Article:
Figures on animal testing
A total of 81.468 animal experiments were carried out at WUR in 2021, an increase of 33% compared with 2022. This more than offset last year's sharp drop. These are experiments that fall under the Wod and that were completed in 2021.
Annual fluctuations in the number of animal experiments were mainly seen for pigs, chickens and fish and, to a lesser extent, mice. This is due to large, long-term research projects that took place into the health and welfare of pigs and poultry, into more sustainable fish farming, and into the role of mice in the transmission of Lyme and other diseases.
Wageningen graduates may be required to conduct animal experiments as part of their work. WUR therefore believes it has a duty to teach students about responsible animal testing and the ethical aspects associated with the use of test animals.
Any students who are opposed to animal experiments on ethical grounds or who do not wish to use materials taken from animals during practical sessions may choose to follow a dissection-free variant of the compulsory classes. This is not however possible for subjects in the specialisation phase of the programme, although students may choose subjects in which they do not have to carry out animal experiments
Which animals fall under the Wod?
The ‘rehoming’ of test animals is permitted under certain conditions. WUR follows the Code of Practice drawn up by the Netherlands National Committee for the protection of animals used for scientific purposes for the rehoming of test animals.
Cats that are kept at WUR are ‘retired’ after seven years and put up for adoption. Using a detailed questionnaire, the right cat is coupled to the right owner. The cats that are housed at WUR are mainly used for behaviour and food research. They receive a lot of attention from students and carers and are therefore well-socialised and suitable for adoption.
Wageningen Research (WR)
Most of the animal experiments carried out at Wageningen Research (WR) in 2021 were used in research into the protection of animal species (76%), primarily the monitoring of fish stocks. This was followed by applied and translational research (20%), primarily into animal welfare and animal health. After this came statutory testing (3%), mainly batch potency testing (testing the potency of batch-produced medicines) and bioaccumulation (accumulation of (hazardous) substances in an organism).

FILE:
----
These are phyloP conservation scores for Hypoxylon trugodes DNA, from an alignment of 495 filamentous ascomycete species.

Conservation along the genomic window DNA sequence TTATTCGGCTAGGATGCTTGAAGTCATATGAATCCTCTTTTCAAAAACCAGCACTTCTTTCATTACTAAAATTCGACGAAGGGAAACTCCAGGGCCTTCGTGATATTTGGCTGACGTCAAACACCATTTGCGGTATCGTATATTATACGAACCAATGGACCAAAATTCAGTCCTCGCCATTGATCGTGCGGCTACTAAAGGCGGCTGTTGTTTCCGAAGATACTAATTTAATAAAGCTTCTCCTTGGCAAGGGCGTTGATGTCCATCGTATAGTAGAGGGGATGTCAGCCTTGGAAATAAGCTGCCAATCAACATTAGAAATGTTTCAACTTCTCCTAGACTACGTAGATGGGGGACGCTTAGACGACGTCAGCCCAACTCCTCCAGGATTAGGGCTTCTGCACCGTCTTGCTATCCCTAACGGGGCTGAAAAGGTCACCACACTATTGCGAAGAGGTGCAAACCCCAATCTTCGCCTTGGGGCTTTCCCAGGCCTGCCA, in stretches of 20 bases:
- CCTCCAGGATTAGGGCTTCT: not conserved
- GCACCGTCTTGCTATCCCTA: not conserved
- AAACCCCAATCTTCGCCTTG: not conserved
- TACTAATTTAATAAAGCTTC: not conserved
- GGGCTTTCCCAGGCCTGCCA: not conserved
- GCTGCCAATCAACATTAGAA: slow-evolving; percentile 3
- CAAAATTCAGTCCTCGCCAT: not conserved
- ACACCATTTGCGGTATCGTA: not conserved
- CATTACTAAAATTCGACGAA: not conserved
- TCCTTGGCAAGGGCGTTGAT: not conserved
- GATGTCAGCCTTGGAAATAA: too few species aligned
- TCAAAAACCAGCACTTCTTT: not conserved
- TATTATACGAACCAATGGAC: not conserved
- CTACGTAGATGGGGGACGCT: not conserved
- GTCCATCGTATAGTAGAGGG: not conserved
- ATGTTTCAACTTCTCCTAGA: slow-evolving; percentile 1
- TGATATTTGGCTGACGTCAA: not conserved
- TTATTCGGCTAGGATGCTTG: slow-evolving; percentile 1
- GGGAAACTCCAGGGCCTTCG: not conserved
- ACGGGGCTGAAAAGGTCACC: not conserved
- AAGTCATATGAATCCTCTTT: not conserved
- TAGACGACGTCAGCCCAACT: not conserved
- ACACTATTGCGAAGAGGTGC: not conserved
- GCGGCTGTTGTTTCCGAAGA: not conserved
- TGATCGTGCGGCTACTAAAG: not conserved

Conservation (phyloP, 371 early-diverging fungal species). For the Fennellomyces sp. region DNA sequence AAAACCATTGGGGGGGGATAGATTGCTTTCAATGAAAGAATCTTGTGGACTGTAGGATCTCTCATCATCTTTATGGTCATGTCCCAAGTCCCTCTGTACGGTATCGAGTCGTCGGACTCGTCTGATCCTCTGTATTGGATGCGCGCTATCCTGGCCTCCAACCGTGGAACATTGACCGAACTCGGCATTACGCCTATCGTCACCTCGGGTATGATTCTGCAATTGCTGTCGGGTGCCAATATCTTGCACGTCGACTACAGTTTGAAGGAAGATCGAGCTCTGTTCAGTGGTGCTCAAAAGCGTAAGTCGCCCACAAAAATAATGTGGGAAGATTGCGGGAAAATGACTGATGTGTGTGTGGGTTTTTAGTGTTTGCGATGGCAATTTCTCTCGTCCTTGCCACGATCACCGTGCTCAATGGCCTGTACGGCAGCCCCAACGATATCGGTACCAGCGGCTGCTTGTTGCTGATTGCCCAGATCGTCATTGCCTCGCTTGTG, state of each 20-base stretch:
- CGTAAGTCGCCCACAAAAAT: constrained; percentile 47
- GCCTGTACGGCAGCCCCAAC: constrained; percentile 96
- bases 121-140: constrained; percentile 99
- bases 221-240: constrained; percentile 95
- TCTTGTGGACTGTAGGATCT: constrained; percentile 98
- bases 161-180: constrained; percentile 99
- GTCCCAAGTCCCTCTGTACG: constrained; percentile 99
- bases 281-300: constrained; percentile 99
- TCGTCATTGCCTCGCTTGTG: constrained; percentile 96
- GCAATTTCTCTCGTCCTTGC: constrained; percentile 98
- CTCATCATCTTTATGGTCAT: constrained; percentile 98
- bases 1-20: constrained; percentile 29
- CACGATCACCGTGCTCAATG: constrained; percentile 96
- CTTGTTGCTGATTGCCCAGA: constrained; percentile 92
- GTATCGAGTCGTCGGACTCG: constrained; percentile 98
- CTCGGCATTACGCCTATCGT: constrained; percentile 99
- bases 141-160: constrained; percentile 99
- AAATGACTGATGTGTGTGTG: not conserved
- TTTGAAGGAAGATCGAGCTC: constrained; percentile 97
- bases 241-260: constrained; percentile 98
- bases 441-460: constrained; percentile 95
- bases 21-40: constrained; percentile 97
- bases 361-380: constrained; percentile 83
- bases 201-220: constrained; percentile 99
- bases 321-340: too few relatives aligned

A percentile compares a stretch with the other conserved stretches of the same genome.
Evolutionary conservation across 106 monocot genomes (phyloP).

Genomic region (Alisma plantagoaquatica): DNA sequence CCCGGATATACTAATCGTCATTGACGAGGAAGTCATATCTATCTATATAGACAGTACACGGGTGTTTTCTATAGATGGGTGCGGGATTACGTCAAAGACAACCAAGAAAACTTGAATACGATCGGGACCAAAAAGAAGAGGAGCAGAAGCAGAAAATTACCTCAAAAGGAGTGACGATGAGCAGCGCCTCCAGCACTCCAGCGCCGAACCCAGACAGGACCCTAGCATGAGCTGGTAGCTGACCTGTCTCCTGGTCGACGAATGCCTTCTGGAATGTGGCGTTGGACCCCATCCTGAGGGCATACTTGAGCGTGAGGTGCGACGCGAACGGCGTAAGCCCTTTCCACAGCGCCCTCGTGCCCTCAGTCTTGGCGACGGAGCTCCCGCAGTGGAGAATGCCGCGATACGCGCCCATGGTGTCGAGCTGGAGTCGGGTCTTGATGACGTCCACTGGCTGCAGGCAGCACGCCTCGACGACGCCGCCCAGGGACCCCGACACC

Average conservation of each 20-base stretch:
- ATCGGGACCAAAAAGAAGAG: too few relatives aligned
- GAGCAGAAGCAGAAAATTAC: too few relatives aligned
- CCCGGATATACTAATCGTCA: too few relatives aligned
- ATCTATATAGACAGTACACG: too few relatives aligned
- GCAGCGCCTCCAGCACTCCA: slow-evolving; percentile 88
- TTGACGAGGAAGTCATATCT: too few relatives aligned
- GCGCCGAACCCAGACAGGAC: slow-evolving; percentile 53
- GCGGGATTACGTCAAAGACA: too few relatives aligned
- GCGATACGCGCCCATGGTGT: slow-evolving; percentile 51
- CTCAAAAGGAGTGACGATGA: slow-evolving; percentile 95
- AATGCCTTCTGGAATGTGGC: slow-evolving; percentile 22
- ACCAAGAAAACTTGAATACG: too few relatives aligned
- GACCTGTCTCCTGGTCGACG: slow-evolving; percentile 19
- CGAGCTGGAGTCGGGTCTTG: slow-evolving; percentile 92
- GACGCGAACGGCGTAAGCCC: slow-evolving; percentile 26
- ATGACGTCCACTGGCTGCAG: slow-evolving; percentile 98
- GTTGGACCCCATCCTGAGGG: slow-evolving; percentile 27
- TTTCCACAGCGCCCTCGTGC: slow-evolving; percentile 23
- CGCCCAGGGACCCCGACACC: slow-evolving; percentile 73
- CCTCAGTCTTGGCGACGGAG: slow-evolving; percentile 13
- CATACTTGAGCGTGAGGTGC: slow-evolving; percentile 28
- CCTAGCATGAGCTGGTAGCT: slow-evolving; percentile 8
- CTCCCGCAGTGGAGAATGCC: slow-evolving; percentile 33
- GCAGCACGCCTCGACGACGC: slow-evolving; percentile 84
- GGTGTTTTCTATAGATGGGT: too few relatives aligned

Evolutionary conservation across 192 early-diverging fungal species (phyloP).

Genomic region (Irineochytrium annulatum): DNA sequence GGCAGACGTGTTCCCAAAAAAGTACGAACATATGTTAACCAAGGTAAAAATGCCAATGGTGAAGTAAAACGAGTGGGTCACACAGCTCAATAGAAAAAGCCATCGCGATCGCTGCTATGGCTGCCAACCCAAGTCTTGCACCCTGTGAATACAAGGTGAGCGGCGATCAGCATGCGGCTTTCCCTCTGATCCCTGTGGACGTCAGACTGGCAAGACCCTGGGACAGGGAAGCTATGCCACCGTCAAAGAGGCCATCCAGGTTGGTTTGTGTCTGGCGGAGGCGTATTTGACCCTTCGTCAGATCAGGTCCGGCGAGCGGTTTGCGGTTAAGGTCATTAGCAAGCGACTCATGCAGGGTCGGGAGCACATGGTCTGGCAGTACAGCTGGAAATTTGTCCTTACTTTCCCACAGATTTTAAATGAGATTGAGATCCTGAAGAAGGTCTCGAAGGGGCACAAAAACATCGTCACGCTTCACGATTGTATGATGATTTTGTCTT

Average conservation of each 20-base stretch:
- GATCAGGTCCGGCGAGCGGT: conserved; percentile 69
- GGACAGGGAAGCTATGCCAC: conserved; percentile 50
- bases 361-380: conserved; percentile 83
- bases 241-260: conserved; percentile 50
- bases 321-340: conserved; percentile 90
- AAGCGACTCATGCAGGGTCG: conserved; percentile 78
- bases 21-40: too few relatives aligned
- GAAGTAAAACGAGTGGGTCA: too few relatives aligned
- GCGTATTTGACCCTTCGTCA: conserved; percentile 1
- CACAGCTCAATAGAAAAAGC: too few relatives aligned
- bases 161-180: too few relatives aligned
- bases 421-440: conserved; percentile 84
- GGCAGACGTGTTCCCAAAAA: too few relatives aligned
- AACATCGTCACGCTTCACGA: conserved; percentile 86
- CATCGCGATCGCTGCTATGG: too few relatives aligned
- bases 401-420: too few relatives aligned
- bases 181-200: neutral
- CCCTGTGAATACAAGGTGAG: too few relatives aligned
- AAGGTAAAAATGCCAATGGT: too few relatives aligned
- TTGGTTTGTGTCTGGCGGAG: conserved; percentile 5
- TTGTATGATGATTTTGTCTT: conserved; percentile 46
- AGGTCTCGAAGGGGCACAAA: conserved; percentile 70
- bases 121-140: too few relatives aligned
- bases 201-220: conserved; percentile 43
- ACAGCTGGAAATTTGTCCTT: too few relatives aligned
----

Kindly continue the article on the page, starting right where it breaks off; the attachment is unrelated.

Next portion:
Wageningen University (WU)
Most of the animal experiments carried out at Wageningen University (WU) in 2021 were for applied and translational research (69%), in particular research into animal welfare. This was followed by fundamental research (27%), in particular into the immune system, then educational purposes (3%).
Almost three quarters of all animal experiments carried out at WUR are on fish (72.5%). These experiments are mostly for statutory fish stock monitoring, within the research theme ‘protection of animal species’. This is followed by chickens (domestic fowl 13.8%) and mice (3.8%). Chickens and cattle are mostly used for research into animal welfare. Not all of the animals in this overview are housed in WUR facilities. Research for the conservation or monitoring of wild populations can only be carried out using animals in the wild. Some animal experiments are also carried out on experimental farms, for example on chickens.
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Level of suffering at WUR
The tables show the level of suffering experienced by test animals at WUR in 2021. The expected level of suffering is assessed as part of the project plan, and again when the project has been completed. The table shows the actual levels of suffering. Various factors are taken into account to determine this, such as the pain and fear that a particular procedure causes, or lasting harm to the animal. Animal suffering is assessed cumulatively. For example, different processes may be carried out within a procedure that each cause ‘light suffering’. However, the total amount of suffering during the entire procedure may be categorised as ‘moderate suffering’.
Terminal assessed animal experiments
Relatively more experiments that cause moderate suffer-
ing are carried out at WR. One reason for this difference is
the nature of the experiments that are carried out at WR.
These include experiments for research into animal
disease, which in some cases require animals to be
infected with the disease in order to study it.
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